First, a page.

Scholars of the British Empire tend to display simple amnesia: the systematic omission of subjects that are impossible to square with the idea of "liberal imperialism." For example, both Niall Ferguson and the Cambridge Illustrated History of the British Empire skip lightly over the fact that the empire operated the world's largest and most successful drug cartel. During the nineteenth century, Britain fought two wars of choice with China to force it to import opium. The Australian scholar Carl A. Trocki concludes that, given the huge profits from the sale of opium, "without the drug there probably would have been no British empire."
That's a quote/paraphrase from Chalmers Johnson's Nemesis, a highly recommended read.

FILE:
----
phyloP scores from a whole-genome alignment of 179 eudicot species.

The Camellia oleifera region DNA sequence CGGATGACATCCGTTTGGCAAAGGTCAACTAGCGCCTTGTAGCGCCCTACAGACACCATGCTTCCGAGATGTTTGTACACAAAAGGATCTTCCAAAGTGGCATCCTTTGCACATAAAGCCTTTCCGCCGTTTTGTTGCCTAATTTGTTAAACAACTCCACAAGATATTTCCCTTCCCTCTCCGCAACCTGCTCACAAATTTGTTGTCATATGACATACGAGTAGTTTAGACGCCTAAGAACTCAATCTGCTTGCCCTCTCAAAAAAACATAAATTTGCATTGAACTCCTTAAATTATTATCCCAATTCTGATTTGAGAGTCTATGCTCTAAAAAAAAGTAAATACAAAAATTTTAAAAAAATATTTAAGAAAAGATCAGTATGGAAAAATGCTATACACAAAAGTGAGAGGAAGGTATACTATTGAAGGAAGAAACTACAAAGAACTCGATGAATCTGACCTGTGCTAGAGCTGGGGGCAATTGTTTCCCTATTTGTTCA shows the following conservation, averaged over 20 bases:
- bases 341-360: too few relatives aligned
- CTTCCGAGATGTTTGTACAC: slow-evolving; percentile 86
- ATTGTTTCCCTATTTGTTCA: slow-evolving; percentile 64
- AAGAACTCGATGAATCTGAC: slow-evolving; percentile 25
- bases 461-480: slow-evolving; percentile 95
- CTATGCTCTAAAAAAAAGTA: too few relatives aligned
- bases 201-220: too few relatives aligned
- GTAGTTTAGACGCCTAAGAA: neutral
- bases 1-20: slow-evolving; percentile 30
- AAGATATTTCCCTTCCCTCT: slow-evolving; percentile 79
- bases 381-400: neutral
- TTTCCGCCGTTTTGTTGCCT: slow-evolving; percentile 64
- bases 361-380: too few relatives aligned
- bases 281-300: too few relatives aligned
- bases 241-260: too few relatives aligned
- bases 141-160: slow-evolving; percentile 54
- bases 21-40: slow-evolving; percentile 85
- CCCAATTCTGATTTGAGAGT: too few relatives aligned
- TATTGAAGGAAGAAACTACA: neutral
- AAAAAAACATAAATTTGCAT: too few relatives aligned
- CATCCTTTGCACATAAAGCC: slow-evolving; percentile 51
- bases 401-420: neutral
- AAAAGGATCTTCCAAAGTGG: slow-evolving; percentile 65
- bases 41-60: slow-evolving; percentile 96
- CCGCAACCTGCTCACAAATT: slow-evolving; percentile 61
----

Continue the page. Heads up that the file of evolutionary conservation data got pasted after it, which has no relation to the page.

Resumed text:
I remember being very confused about the Opium Wars in high school. This was during the height of America's so called drug war. I found it hard to accept that Britain fought wars in order to force people to buy drugs. It's like something out of a bad Jean-Claude Van Damme movie. In the final fight scene, Van Damme does the splits and punches a snickering mustachioed Britain in the balls.
Carl A. Trocki - Opium, Empire and the Global Political Economy
Niall Ferguson - Empire